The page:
The following hearty dish, is perfect for a cold day. The Ossobuco steak (cross-cut beef shank, with the bone in the center), is one of the richest and tastiest cuts. Inspired by the traditional “ossobuco in bianco” (ossobuco in white sauce) dish, that originated around Milan, I’ve decided to cook it with smothered onions and mushrooms, beef stock, white wine, mustard, juniper berries and bay leaves. The result was a falling-of-the-bones tender meat and bone marrow, with rich and aromatic sauce. Continue reading
I am a big fan of tomatoes, in any shape or form, and I’m always looking for new varieties. With fresh summer tomatoes gone by now, the next option is to check which hothouse tomatoes are available at the store. When I saw the brownish-dark red Kumato tomatoes, I had to give them a try. Continue reading
The combination of eggplant and lamb meat is one of my favorites. In the recipe here, the patties are fried in the last minute and the dish is assembles in before serving. Continue reading
Beef stew is one of the best dishes to have on a cold winter day. It’s hearty, filling and warming from the inside.
In the stew I have here, I’ve used light beer as the cooking liquid, which gave the stew a unique, deep flavor. Continue reading
I made this tasty dish a few times since I’ve posted it, and again, a couple of days ago. It was as delicious as always, and it made me think it would be a good idea to re-post the recipe, as it was posted in the early days of the blog, and some of you probably haven’t seen it. See you next week with a new recipe.
Stuffed vegetables are the tasty proof for the phrase “the whole is greater than the sum of its parts”. Both the stuffing and the vegetables impart their flavors on each other and create a new wonderful flavor, while one can still taste each part separately. Continue reading
Even though many people refer to Pesto as a paste/sauce made primarily from basil leaves and pine nuts, the term “pesto” can actually be used to describe any other similar types of paste. Continue reading
Unlike last week’s time consuming recipe, this week I have for you a very quick and easy to prepare dinner, which nevertheless has lots of flavor and different textures.
This “all in one pan” dish is not a recipe per se, but more of an idea for improvising with whatever ingredients you have at hand. Continue reading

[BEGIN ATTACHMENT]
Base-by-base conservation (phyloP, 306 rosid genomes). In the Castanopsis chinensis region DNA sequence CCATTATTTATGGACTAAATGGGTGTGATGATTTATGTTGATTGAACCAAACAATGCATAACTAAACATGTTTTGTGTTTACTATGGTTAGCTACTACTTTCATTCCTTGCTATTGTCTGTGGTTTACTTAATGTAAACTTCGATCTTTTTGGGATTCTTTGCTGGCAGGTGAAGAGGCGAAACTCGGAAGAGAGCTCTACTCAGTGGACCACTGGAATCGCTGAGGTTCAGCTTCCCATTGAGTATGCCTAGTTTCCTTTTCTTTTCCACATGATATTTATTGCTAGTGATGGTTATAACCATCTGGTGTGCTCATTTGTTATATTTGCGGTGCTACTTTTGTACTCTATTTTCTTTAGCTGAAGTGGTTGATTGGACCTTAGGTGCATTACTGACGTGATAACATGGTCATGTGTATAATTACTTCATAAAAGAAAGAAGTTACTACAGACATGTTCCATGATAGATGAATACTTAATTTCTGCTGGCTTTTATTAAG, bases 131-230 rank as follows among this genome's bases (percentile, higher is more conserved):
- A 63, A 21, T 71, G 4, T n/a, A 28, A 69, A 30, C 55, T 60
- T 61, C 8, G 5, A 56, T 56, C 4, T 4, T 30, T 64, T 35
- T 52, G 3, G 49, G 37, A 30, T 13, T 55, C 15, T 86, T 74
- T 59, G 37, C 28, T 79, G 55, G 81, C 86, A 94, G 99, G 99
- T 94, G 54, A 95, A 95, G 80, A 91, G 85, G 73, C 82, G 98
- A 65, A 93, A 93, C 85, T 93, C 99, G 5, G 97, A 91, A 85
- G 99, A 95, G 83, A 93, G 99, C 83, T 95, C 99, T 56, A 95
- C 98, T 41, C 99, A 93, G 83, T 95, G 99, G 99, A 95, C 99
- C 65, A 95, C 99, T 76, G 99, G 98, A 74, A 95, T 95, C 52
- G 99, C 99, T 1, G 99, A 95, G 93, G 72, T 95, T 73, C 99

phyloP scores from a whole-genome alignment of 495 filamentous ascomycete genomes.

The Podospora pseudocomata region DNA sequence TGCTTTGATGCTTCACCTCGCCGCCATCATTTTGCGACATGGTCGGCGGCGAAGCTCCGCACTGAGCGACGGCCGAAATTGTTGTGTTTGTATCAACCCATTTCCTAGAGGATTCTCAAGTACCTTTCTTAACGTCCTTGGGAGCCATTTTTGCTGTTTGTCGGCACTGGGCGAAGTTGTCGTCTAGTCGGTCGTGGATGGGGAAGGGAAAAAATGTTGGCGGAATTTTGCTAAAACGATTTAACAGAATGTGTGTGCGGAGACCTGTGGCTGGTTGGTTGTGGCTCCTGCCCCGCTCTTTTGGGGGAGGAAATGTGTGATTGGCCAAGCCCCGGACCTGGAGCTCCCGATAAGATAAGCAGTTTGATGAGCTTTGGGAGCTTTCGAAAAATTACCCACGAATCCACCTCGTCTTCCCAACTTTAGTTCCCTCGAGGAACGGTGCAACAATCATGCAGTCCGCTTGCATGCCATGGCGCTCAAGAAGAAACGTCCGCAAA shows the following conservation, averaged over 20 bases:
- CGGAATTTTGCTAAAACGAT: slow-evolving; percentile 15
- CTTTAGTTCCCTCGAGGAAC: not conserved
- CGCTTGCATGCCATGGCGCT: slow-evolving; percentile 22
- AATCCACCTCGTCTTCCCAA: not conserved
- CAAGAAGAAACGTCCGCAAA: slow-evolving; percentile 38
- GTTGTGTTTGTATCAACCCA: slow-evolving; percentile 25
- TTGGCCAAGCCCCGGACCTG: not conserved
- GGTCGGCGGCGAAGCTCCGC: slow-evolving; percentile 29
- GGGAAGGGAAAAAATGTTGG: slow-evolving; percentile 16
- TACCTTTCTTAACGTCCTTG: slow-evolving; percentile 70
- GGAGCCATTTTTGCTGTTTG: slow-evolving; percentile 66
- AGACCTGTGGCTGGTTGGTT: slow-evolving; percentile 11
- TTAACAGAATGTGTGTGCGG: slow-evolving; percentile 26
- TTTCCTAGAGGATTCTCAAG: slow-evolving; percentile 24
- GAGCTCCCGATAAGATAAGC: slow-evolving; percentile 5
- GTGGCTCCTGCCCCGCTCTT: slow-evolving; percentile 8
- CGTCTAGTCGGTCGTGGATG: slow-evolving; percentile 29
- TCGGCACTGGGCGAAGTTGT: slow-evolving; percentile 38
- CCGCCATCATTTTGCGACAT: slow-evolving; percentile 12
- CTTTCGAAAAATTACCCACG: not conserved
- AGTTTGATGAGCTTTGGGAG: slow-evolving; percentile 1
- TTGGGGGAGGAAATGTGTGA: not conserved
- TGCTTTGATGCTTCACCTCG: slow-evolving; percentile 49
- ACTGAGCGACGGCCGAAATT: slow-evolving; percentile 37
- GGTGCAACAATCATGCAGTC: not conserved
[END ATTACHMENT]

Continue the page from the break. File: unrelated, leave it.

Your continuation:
Meatballs cooked with cherries, are known in the Persian, Bukharin and Georgian cuisines. Stuffed onions are also known in these cuisines, and in the Turkish and Greek ones as well. In the following dish, I took the liberty of combining all the above into a free-style version, while using different seasoning and mixing the two dishes in the same pot. Continue reading
Chile con carne is one of my favorite cold weather dishes. Over the years, I came up with the following recipe, that became my go-to recipe, but even this one keeps evolving. Continue reading
As I’m planning to prepare this dish again today, I thought it would be a good idea to re-post the recipe, which was posted in the early days of the blog, for those of you who might have missed it.
I’m sure that even those of you who already saw the recipe, will enjoy this tasty remainder.
See you next week with a new recipe!
Here is a “mix and match” type of lunch or dinner, which is great for easy summer entertainment: place all the components on a big tray and let your guests fill their pita bread as they wish.
The skirt steak is a wonderful, juicy cut, with a pronounced meaty flavor. It cooks very quickly and evenly. Served with green Tahini dressing, eggplant salad and some fresh cherry tomatoes, it makes for a colorful, fresh dinner.
The green Tahini dressing and eggplant salad can be prepared in advance, so all you need is to roast the skirt steak just before serving.
If you can’t find skirt steak, or prefer a chicken option, boneless, skinless chicken thighs can be used instead. Whatever options you may choose, I’m sure you’ll enjoy these bold, tasty flavors.
The skirt steak
Calculate about 4-5oz (120-150 grams) clean skirt steak per person. Bring to room temperature and…
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